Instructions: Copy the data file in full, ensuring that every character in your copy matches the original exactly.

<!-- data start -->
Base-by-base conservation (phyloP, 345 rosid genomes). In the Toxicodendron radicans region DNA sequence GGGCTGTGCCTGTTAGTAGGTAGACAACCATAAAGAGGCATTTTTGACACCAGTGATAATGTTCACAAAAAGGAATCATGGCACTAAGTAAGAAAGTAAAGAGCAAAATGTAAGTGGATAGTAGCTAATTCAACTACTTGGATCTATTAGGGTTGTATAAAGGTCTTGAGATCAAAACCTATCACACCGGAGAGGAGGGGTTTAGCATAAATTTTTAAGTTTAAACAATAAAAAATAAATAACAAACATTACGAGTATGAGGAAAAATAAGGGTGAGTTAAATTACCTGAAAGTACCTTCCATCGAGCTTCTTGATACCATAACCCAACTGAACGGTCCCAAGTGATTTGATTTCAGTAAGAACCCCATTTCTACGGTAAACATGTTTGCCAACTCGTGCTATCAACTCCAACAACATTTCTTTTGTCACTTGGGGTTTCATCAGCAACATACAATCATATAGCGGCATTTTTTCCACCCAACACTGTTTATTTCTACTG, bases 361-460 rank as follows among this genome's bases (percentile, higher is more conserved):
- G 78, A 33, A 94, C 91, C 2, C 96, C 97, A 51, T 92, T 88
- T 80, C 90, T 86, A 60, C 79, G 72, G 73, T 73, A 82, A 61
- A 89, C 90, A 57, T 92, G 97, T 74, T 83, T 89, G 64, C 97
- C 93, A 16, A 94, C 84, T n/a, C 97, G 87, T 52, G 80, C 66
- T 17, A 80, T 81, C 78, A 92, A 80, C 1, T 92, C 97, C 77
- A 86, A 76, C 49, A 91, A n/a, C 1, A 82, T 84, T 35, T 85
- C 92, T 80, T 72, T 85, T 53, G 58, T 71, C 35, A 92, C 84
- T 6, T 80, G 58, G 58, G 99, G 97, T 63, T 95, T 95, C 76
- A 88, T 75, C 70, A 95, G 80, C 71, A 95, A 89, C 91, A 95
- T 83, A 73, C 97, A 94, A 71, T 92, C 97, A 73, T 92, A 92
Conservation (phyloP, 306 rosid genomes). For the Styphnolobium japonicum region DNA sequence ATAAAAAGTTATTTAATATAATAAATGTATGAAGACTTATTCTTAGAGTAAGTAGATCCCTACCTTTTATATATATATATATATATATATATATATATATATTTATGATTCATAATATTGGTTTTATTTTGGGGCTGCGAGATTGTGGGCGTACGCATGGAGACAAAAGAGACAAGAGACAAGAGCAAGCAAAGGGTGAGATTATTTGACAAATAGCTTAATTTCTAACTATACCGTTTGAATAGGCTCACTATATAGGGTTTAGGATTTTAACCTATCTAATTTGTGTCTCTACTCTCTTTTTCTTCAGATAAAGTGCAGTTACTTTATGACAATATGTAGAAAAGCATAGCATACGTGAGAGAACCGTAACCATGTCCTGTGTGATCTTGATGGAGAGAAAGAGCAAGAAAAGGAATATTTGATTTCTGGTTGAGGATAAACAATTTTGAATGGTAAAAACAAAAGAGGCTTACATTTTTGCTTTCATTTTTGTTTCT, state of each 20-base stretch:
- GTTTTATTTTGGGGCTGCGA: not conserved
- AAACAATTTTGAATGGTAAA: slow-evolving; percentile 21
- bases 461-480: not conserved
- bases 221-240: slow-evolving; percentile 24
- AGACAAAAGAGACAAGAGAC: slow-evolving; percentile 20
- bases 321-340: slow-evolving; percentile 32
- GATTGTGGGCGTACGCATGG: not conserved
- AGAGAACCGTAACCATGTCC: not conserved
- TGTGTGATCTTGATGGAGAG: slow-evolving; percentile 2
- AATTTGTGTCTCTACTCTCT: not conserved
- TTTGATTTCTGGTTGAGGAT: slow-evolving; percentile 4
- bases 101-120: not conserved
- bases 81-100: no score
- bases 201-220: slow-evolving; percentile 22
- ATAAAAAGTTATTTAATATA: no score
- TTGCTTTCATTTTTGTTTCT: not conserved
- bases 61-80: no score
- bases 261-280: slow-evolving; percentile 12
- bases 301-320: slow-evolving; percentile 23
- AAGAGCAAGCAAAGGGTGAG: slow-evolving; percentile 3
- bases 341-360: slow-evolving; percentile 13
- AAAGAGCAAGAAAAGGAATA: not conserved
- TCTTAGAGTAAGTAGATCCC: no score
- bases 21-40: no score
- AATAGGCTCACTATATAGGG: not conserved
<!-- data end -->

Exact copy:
Base-by-base conservation (phyloP, 345 rosid genomes). In the Toxicodendron radicans region DNA sequence GGGCTGTGCCTGTTAGTAGGTAGACAACCATAAAGAGGCATTTTTGACACCAGTGATAATGTTCACAAAAAGGAATCATGGCACTAAGTAAGAAAGTAAAGAGCAAAATGTAAGTGGATAGTAGCTAATTCAACTACTTGGATCTATTAGGGTTGTATAAAGGTCTTGAGATCAAAACCTATCACACCGGAGAGGAGGGGTTTAGCATAAATTTTTAAGTTTAAACAATAAAAAATAAATAACAAACATTACGAGTATGAGGAAAAATAAGGGTGAGTTAAATTACCTGAAAGTACCTTCCATCGAGCTTCTTGATACCATAACCCAACTGAACGGTCCCAAGTGATTTGATTTCAGTAAGAACCCCATTTCTACGGTAAACATGTTTGCCAACTCGTGCTATCAACTCCAACAACATTTCTTTTGTCACTTGGGGTTTCATCAGCAACATACAATCATATAGCGGCATTTTTTCCACCCAACACTGTTTATTTCTACTG, bases 361-460 rank as follows among this genome's bases (percentile, higher is more conserved):
- G 78, A 33, A 94, C 91, C 2, C 96, C 97, A 51, T 92, T 88
- T 80, C 90, T 86, A 60, C 79, G 72, G 73, T 73, A 82, A 61
- A 89, C 90, A 57, T 92, G 97, T 74, T 83, T 89, G 64, C 97
- C 93, A 16, A 94, C 84, T n/a, C 97, G 87, T 52, G 80, C 66
- T 17, A 80, T 81, C 78, A 92, A 80, C 1, T 92, C 97, C 77
- A 86, A 76, C 49, A 91, A n/a, C 1, A 82, T 84, T 35, T 85
- C 92, T 80, T 72, T 85, T 53, G 58, T 71, C 35, A 92, C 84
- T 6, T 80, G 58, G 58, G 99, G 97, T 63, T 95, T 95, C 76
- A 88, T 75, C 70, A 95, G 80, C 71, A 95, A 89, C 91, A 95
- T 83, A 73, C 97, A 94, A 71, T 92, C 97, A 73, T 92, A 92
Conservation (phyloP, 306 rosid genomes). For the Styphnolobium japonicum region DNA sequence ATAAAAAGTTATTTAATATAATAAATGTATGAAGACTTATTCTTAGAGTAAGTAGATCCCTACCTTTTATATATATATATATATATATATATATATATATATTTATGATTCATAATATTGGTTTTATTTTGGGGCTGCGAGATTGTGGGCGTACGCATGGAGACAAAAGAGACAAGAGACAAGAGCAAGCAAAGGGTGAGATTATTTGACAAATAGCTTAATTTCTAACTATACCGTTTGAATAGGCTCACTATATAGGGTTTAGGATTTTAACCTATCTAATTTGTGTCTCTACTCTCTTTTTCTTCAGATAAAGTGCAGTTACTTTATGACAATATGTAGAAAAGCATAGCATACGTGAGAGAACCGTAACCATGTCCTGTGTGATCTTGATGGAGAGAAAGAGCAAGAAAAGGAATATTTGATTTCTGGTTGAGGATAAACAATTTTGAATGGTAAAAACAAAAGAGGCTTACATTTTTGCTTTCATTTTTGTTTCT, state of each 20-base stretch:
- GTTTTATTTTGGGGCTGCGA: not conserved
- AAACAATTTTGAATGGTAAA: slow-evolving; percentile 21
- bases 461-480: not conserved
- bases 221-240: slow-evolving; percentile 24
- AGACAAAAGAGACAAGAGAC: slow-evolving; percentile 20
- bases 321-340: slow-evolving; percentile 32
- GATTGTGGGCGTACGCATGG: not conserved
- AGAGAACCGTAACCATGTCC: not conserved
- TGTGTGATCTTGATGGAGAG: slow-evolving; percentile 2
- AATTTGTGTCTCTACTCTCT: not conserved
- TTTGATTTCTGGTTGAGGAT: slow-evolving; percentile 4
- bases 101-120: not conserved
- bases 81-100: no score
- bases 201-220: slow-evolving; percentile 22
- ATAAAAAGTTATTTAATATA: no score
- TTGCTTTCATTTTTGTTTCT: not conserved
- bases 61-80: no score
- bases 261-280: slow-evolving; percentile 12
- bases 301-320: slow-evolving; percentile 23
- AAGAGCAAGCAAAGGGTGAG: slow-evolving; percentile 3
- bases 341-360: slow-evolving; percentile 13
- AAAGAGCAAGAAAAGGAATA: not conserved
- TCTTAGAGTAAGTAGATCCC: no score
- bases 21-40: no score
- AATAGGCTCACTATATAGGG: not conserved